- aspirin or other NSAIDs (non-steroidal anti-inflammatory drugs) such as diclofenac (Voltaren), diflunisal (Dolobid), etodolac (Lodine), flurbiprofen (Ansaid), ibuprofen (Advil, Motrin), ketoprofen (Orudis), ketorolac (Toradol), mefenamic acid (Ponstel), meloxicam (Mobic), nabumetone (Relafen), naproxen (Aleve, Naprosyn), piroxicam (Feldene), and others; or
- a beta-blocker such as atenolol (Tenormin), bisoprolol (Zebeta), labetalol (Normodyne, Trandate), metoprolol (Lopressor, Toprol), nadolol (Corgard), propranolol (Inderal, InnoPran), sotalol (Betapace), timolol (Blocadren), and others.
This list is not complete and there may be other drugs that can interact with indomethacin. Tell your doctor about all the prescription and over-the-counter medications you use. This includes vitamins, minerals, herbal products, and drugs prescribed by other doctors. Do not start using a new medication without telling your doctor.
Where can I get more information?
Your pharmacist can provide more information about indomethacin.
Remember, keep this and all other medicines out of the reach of children, never share your medicines with others, and use this medication only for the indication prescribed.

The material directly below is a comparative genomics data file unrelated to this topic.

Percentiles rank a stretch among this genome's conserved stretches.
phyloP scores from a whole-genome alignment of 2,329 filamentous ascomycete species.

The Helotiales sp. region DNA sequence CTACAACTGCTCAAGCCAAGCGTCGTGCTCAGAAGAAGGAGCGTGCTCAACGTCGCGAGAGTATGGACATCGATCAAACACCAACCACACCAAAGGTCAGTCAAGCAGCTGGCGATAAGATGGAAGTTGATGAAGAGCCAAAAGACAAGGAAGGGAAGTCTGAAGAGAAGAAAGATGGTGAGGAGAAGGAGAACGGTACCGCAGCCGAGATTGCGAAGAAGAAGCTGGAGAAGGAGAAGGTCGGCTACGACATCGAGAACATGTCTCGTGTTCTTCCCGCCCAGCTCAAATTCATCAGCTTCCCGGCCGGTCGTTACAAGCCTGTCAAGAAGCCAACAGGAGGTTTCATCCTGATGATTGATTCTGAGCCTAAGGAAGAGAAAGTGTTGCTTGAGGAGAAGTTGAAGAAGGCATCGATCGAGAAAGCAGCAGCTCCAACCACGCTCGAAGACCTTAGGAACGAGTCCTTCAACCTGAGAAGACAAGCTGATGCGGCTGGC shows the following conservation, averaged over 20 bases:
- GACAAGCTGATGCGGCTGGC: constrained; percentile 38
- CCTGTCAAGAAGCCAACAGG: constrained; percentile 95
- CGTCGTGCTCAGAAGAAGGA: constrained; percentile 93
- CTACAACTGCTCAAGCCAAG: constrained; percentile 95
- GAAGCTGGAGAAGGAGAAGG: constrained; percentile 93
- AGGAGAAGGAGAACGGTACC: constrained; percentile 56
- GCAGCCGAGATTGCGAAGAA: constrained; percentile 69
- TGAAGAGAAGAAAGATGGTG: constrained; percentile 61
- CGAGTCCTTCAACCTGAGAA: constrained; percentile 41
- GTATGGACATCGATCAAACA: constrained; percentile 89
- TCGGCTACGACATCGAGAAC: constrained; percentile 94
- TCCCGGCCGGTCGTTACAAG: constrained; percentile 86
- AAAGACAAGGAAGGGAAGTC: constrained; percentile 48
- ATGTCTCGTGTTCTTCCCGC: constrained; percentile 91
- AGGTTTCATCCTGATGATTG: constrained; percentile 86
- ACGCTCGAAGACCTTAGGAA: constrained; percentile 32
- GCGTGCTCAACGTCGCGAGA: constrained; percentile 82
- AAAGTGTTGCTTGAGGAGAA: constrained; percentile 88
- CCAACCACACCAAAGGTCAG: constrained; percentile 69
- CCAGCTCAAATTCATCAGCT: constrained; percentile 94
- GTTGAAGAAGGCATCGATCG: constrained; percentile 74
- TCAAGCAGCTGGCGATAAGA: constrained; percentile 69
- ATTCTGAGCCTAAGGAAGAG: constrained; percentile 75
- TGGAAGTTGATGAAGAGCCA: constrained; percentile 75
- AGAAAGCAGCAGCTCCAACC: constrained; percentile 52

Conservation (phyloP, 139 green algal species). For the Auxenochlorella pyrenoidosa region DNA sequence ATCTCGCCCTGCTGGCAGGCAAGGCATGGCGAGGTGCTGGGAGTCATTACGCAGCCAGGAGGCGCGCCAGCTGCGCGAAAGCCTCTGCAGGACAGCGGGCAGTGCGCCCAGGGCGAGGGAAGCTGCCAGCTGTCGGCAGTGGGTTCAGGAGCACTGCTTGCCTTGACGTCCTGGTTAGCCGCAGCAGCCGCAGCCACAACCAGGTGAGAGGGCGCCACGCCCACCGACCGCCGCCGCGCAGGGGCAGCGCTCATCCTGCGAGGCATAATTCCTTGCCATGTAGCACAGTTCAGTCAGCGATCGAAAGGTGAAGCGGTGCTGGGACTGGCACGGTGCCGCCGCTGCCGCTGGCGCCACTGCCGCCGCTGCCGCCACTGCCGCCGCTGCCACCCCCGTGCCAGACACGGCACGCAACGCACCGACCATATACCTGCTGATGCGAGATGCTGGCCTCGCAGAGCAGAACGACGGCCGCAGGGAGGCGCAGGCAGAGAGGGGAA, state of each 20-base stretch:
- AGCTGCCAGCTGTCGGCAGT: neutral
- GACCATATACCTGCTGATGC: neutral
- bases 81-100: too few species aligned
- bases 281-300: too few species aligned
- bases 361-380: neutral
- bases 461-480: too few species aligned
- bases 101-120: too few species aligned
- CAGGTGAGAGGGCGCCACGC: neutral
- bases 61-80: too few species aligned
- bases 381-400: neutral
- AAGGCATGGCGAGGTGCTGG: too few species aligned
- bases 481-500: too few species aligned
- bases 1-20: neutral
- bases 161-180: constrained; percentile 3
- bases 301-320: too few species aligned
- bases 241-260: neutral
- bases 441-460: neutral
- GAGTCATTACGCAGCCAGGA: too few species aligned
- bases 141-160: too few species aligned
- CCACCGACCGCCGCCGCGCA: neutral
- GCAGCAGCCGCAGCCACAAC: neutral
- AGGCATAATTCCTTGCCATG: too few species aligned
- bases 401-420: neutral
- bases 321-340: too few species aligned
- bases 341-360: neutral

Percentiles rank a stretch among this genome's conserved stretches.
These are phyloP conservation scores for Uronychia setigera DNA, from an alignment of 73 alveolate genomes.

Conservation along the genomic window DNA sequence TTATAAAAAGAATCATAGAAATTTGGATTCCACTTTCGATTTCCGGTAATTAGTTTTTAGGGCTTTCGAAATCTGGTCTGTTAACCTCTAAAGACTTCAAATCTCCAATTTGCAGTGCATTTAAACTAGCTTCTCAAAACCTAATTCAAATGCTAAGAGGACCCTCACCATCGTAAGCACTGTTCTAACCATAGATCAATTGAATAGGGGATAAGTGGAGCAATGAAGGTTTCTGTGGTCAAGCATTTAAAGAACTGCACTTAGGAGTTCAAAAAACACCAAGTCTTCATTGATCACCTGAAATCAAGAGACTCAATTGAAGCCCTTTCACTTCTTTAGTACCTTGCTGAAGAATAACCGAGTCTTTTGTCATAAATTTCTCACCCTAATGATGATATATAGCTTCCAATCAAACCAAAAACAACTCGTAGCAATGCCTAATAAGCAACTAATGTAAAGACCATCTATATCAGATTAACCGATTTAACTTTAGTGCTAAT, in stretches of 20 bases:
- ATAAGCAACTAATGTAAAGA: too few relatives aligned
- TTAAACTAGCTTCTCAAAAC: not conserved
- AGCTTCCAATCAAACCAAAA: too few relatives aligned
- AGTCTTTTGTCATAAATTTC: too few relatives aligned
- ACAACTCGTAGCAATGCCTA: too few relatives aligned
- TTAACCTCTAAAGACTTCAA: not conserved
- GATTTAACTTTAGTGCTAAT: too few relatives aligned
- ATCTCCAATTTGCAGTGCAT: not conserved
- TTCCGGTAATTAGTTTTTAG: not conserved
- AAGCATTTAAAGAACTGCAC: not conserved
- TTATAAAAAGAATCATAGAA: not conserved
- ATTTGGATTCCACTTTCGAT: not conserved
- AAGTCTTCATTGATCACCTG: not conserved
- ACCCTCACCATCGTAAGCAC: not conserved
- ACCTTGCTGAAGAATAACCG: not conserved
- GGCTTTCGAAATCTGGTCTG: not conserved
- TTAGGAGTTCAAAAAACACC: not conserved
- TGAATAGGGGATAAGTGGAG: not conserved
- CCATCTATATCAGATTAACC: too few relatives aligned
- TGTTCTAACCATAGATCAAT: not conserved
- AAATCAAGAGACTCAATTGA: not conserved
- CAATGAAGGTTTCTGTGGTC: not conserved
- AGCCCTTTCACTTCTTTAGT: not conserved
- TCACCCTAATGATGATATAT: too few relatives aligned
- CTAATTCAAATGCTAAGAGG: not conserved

Every effort has been made to ensure that the information provided by Cerner Multum, Inc. ('Multum') is accurate, up-to-date, and complete, but no guarantee is made to that effect. Drug information contained herein may be time sensitive. Multum information has been compiled for use by healthcare practitioners and consumers in the United States and therefore Multum does not warrant that uses outside of the United States are appropriate, unless specifically indicated otherwise. Multum's drug information does not endorse drugs, diagnose patients or recommend therapy. Multum's drug information is an informational resource designed to assist licensed healthcare practitioners in caring for their patients and/or to serve consumers viewing this service as a supplement to, and not a substitute for, the expertise, skill, knowledge and judgment of healthcare practitioners. The absence of a warning for a given drug or drug combination in no way should be construed to indicate that the drug or drug combination is safe, effective or appropriate for any given patient. Multum does not assume any responsibility for any aspect of healthcare administered with the aid of information Multum provides. The information contained herein is not intended to cover all possible uses, directions, precautions, warnings, drug interactions, allergic reactions, or adverse effects. If you have questions about the drugs you are taking, check with your doctor, nurse or pharmacist.
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Additional Indocin Information
Indocin - User Reviews
Indocin User Reviews
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Report Problems to the Food and Drug Administration
You are encouraged to report negative side effects of prescription drugs to the FDA. Visit the FDA MedWatch website or call 1-800-FDA-1088.